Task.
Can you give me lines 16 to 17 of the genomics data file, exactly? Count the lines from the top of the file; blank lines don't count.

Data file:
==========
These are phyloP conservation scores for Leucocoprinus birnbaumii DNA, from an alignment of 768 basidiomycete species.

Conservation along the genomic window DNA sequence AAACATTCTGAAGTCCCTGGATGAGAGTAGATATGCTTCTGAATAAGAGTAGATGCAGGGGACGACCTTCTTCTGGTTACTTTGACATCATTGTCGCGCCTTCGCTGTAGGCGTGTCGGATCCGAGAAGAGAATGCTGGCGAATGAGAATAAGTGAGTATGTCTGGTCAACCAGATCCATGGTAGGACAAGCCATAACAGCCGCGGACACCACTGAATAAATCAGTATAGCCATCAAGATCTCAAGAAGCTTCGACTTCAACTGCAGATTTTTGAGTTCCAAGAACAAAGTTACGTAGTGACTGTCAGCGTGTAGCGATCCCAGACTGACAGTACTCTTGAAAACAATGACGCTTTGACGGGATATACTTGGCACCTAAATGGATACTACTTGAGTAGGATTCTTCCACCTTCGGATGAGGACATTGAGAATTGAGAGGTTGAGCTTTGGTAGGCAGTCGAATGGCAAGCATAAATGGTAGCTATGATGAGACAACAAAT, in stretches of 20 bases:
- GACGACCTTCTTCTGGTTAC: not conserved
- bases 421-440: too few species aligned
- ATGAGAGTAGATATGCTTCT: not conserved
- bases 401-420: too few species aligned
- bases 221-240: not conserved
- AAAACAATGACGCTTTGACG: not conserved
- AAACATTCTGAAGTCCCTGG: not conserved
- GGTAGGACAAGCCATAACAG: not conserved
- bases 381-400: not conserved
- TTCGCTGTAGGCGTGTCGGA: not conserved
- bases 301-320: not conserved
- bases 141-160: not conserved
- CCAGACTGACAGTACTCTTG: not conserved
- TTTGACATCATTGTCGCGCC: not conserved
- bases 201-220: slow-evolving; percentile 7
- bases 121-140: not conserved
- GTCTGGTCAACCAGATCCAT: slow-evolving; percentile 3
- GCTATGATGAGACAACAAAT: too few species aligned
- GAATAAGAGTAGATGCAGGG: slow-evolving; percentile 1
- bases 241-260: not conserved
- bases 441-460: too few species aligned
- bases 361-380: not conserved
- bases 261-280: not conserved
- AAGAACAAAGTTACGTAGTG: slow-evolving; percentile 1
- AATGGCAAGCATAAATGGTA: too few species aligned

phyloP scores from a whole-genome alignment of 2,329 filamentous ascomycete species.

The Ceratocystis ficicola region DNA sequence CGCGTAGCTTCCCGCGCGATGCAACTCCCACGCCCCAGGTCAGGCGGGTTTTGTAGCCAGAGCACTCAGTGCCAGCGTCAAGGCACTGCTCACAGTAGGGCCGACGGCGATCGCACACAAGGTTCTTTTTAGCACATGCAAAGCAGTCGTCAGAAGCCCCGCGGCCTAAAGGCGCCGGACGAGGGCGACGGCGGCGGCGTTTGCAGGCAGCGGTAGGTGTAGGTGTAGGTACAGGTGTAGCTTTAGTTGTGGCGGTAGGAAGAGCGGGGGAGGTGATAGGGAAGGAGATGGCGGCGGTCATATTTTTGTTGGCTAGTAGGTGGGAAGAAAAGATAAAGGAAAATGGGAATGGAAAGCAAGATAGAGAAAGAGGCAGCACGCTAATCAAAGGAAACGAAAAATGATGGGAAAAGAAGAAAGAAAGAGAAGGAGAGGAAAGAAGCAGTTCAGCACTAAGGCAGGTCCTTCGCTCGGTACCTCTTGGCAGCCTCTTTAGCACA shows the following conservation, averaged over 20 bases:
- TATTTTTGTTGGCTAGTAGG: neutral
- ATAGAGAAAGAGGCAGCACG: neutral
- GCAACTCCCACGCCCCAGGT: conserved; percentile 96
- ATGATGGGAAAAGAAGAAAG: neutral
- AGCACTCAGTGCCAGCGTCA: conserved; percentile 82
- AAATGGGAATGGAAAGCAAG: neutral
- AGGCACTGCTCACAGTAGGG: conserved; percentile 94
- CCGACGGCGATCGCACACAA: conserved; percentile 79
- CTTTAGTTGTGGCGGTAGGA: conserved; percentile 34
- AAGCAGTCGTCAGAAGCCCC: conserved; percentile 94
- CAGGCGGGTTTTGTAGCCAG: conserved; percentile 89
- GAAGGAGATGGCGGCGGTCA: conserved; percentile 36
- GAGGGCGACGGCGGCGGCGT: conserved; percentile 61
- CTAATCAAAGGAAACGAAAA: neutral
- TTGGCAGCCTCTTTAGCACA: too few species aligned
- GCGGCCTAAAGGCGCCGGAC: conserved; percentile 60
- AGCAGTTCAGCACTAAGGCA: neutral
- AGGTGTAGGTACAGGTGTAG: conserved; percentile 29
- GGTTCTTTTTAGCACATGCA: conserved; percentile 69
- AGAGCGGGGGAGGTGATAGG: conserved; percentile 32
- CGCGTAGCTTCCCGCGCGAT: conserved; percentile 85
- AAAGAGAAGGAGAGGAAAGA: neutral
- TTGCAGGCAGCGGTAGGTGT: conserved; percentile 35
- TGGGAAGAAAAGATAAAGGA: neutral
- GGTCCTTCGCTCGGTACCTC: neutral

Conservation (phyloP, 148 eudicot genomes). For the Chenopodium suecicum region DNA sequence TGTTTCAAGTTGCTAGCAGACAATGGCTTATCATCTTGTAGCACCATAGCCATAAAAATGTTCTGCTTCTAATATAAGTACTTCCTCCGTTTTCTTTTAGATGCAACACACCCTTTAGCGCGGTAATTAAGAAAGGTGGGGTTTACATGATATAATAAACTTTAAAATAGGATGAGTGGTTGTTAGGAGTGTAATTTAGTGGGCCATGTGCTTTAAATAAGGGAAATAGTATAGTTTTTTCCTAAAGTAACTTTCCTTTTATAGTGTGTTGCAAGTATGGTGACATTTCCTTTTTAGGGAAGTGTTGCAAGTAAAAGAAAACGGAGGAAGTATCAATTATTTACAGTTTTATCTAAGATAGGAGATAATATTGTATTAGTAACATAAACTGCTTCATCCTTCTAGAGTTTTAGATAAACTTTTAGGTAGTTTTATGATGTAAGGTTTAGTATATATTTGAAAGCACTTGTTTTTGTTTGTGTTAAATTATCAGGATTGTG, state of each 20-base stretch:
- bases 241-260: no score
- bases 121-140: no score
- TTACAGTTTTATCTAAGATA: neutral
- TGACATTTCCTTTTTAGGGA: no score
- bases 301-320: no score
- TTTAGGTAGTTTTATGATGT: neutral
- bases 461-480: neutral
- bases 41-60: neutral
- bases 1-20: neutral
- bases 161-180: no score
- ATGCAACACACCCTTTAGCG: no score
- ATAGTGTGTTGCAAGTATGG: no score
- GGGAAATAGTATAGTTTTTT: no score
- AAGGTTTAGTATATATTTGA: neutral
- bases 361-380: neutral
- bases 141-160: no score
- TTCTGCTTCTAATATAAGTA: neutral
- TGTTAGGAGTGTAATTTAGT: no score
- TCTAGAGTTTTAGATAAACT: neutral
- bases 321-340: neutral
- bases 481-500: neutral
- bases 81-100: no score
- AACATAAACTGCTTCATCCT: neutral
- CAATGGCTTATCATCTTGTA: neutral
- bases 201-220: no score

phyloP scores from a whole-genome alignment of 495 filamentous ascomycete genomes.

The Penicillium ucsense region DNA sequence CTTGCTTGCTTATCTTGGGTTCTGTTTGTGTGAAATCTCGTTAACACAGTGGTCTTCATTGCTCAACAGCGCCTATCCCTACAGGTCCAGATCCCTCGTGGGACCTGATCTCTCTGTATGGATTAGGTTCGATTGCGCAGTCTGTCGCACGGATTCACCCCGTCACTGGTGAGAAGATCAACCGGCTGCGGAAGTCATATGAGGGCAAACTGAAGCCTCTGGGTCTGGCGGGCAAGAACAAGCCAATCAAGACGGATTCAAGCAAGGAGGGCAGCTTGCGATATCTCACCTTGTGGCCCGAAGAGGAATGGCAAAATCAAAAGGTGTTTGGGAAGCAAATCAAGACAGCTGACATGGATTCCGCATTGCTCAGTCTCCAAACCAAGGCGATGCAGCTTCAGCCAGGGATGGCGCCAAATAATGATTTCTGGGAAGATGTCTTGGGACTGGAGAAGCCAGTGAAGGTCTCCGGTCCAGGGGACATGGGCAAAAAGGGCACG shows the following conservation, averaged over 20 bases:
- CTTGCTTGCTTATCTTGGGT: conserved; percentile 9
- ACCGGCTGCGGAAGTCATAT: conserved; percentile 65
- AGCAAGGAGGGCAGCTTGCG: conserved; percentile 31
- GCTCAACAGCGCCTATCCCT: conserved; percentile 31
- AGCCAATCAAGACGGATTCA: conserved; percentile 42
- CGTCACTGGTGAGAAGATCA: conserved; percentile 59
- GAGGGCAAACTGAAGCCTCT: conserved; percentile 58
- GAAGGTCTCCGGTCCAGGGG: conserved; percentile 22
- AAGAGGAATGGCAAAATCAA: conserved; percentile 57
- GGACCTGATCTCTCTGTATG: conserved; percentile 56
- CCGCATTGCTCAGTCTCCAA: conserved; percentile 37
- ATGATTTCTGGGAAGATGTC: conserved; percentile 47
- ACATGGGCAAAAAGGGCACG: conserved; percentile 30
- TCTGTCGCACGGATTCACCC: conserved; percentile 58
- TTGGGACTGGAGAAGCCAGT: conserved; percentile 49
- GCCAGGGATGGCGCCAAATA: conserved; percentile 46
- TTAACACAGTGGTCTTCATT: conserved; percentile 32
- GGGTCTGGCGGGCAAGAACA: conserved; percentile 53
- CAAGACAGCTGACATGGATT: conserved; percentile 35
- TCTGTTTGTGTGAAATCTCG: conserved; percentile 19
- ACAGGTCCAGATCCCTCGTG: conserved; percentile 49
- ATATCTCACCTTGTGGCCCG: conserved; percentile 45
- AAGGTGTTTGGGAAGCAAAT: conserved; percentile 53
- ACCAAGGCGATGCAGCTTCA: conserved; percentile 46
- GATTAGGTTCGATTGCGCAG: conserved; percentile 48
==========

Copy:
- TTTGACATCATTGTCGCGCC: not conserved
- bases 201-220: slow-evolving; percentile 7